Knysna fires were waiting to happen
AN ARTICLE written in 2009 by a team of scientists warned of the extreme nature of fires caused by the spread of alien plant species on the Garden Route that could ravage the region – and urged authorities to act.
The article, “How no-man’s-land is now everyone’s problem”, was “almost prophetic in the concerns it raised regarding the potential for abnormally intense fires to ravage the area”, the Endangered Wildlife Trust said this week.
The extreme nature of the Knysna fires and the extent of the damage was exacerbated by the extensive and uncontrolled spread of alien plant species, such as pine and wattle trees, in the region, it said.
Seven people were killed in 22 fires, 10 000 people were evacuated and over 4 000 people lost their homes.
The authors of the article, published in Veld&Flora, Richard Cowling, Brian van Wilgen, Tineke Kraaij and Jonathan Britton, predicted “fires would rage with abnormal intensity, seriously threatening homes, crops, plantations and people.
“The intense fires fuelled by alien vegetation would have a far more damaging impact on the soil than typical fynbos fires would have, causing extreme erosion.”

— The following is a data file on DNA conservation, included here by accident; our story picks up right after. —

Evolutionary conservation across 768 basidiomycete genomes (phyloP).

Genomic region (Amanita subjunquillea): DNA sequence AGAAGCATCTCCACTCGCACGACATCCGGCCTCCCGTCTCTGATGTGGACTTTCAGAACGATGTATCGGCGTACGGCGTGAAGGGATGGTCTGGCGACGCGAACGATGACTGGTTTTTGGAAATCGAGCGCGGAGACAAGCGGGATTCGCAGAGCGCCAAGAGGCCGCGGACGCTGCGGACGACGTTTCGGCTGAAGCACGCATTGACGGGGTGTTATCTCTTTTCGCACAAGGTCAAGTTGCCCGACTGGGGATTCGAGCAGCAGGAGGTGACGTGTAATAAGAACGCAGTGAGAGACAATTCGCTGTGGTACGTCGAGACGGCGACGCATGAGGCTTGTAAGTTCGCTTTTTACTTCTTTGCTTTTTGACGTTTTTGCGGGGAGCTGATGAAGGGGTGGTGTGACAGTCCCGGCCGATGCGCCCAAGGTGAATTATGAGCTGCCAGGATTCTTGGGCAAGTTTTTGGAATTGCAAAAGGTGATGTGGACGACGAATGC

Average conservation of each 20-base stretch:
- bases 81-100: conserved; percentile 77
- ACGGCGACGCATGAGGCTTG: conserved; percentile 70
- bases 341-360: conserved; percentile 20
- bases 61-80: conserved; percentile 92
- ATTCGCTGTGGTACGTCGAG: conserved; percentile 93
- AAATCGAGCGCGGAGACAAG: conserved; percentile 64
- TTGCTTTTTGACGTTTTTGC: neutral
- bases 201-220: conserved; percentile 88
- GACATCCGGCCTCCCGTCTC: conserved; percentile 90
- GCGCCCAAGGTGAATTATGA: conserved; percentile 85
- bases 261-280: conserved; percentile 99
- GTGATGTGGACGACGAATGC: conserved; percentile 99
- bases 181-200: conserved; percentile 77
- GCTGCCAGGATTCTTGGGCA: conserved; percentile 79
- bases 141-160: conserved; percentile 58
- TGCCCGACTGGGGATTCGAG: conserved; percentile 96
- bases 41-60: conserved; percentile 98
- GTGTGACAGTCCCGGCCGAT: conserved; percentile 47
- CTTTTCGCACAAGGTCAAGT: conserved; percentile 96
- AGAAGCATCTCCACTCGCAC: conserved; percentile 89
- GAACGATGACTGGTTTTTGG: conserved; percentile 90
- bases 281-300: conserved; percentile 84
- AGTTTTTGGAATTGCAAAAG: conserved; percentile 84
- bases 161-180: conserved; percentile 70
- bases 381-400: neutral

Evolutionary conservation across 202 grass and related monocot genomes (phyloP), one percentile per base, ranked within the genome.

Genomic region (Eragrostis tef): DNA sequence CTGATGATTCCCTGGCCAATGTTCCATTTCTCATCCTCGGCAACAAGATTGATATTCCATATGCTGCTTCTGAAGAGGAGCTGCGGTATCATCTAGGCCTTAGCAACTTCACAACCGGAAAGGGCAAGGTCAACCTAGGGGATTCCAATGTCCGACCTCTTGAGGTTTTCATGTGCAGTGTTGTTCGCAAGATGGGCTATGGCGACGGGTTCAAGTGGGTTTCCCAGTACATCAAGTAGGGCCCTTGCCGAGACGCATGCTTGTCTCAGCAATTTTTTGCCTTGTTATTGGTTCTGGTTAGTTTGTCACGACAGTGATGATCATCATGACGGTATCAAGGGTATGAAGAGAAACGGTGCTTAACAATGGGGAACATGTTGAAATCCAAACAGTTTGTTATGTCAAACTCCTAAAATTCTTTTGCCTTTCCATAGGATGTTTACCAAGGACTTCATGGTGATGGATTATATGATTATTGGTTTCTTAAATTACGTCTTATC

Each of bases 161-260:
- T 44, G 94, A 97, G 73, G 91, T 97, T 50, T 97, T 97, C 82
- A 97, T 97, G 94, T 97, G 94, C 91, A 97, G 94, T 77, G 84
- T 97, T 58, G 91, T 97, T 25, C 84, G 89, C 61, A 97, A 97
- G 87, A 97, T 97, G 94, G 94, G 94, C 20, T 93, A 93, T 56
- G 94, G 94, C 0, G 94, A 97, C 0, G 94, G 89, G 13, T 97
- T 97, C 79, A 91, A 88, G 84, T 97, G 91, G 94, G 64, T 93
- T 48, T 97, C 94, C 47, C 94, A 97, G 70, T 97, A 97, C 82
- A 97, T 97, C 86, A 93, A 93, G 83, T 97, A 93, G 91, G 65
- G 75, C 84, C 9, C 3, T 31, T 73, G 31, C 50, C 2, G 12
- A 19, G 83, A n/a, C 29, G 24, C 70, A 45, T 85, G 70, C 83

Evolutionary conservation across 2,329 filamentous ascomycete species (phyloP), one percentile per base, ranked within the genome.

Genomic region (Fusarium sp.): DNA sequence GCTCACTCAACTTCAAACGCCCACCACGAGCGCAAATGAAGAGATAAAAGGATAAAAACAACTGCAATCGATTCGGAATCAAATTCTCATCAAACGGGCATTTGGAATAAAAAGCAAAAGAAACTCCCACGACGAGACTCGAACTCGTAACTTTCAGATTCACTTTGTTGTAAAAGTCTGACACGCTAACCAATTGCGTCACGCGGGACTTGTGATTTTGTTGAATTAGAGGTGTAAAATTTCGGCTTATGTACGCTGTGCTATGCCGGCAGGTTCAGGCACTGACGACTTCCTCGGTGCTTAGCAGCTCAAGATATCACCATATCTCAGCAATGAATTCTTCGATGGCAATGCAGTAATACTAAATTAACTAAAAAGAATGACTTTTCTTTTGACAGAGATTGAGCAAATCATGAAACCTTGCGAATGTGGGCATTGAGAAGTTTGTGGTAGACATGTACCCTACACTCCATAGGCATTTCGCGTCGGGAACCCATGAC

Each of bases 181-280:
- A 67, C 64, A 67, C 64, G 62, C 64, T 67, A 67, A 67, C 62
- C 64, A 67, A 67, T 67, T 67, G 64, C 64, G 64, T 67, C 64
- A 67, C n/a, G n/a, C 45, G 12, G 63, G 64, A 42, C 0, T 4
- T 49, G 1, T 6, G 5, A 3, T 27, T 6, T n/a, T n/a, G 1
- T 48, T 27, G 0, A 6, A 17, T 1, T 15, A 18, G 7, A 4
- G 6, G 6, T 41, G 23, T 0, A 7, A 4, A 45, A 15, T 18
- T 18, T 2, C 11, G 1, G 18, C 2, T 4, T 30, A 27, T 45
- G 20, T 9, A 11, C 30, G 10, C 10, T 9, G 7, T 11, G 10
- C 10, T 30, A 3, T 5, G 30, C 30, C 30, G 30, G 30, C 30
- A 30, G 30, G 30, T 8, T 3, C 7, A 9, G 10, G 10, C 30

They envisaged “a future in which residents and tourists alike are subject to severe and chronic water rationing as a result of a failure of mountain catchments to deliver ample, clean water as they do today.
“In this possible future, fires would rage with abnormal intensity. Tourist numbers would dwindle, both because of the dire water situation and because the unique fynbos would have largely disappeared under invasive alien pines.
“The consequences of no effective management of the invasion of the Garden Route’s mountain catchments for nature and for humans are downright scary. First, because pines use up much more groundwater than fynbos, water yields could drop by between 30% and 100%, depending on annual rainfall.
“Secondly, pineinfested areas carried a much higher fuel load than fynbos and support fires of much greater intensity.
“Consequently, inevitable wildfires pose a greater threat to humans and their infrastructure.”
The Endangered Wildlife Trust pleaded for local government, the private sector, the public and communities to ensure the removal of alien vegetation on the Garden Route was prioritised.
Meanwhile, Auto & General Insurance has settled all claims by customers who lost their belongings in Knysna last week. It received 20% more fire-related claims in one week than it did during the entire 2016.
“This is certainly one of the most destructive disasters we’ve ever seen,” said spokesperson Martin van Wyk.
The scientific article was “almost prophetic”